The chief economic advisor to the government, Krishnamurthy Subramanian, has argued that the GDP decline is purely due to the Covid-19 and claimed that the economy is recovering strongly in the unlock phase. He expects a V-shape recovery. The 24 per cent negative growth of GDP means that there is a massive fall in employment, incomes and consumption. According to CMIE, 21 million (2.1 crore) salaried jobs were lost from April to August. Many more millions engaged in the informal sector have lost their livelihoods.

As economic activities revive, the restoration of all these jobs is not going to take place. The economy had already slowed down considerably in the pre-Covid period. It will be difficult to even get back to the pre-Covid level. To talk of `green shoots’ in the economy and a V-shape recovery is only obfuscation by the government of the hard realities.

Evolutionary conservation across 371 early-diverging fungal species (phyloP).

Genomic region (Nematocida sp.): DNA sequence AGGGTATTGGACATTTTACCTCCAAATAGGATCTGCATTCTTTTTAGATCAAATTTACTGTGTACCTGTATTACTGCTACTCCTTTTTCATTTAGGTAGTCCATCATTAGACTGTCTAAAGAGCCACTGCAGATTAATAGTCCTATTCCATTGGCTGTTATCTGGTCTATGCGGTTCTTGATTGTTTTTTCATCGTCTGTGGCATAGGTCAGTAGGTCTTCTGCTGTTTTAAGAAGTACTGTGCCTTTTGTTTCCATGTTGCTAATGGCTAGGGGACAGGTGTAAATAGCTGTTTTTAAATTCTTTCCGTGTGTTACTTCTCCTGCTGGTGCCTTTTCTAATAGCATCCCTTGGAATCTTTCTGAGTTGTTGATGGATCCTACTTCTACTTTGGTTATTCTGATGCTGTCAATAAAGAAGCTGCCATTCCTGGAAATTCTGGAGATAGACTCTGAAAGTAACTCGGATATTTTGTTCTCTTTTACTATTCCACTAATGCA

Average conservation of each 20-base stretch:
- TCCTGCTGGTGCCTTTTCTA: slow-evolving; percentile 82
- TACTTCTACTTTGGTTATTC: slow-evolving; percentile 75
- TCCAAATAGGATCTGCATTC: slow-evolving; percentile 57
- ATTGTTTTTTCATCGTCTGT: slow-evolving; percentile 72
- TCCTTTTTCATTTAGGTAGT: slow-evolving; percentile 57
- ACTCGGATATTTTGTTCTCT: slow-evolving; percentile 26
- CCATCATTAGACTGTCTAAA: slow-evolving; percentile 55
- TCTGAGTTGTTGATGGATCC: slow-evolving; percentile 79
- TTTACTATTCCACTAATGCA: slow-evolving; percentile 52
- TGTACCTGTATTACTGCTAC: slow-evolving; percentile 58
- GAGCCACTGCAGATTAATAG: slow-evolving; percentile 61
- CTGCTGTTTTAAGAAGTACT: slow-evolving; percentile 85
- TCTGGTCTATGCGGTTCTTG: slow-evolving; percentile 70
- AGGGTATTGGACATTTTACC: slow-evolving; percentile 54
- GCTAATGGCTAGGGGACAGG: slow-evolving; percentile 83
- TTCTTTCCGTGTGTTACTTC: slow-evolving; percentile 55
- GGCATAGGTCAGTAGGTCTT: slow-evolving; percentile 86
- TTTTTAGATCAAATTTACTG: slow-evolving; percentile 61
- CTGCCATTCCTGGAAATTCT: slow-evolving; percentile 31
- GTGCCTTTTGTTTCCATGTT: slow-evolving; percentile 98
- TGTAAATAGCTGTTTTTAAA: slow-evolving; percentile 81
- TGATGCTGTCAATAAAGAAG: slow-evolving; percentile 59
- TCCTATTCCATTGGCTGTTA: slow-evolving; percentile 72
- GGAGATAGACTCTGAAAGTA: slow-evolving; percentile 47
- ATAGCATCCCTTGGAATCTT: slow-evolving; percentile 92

There are no signs that the government is considering a big step-up in public expenditure and public investment which alone will increase demand, boost consumption and create the grounds for increased private investment and revival of production. But the course adopted by the Modi government is different: woo FDI, free license to corporates to exploit mineral resources, large-scale privatisation of PSUs, promote privatisation in all spheres, and discipline workers by scrapping labour laws. This is the neoliberal path which facilitates the intensification of the exploitation of the people and the country’s resources by Indian big business and foreign capital.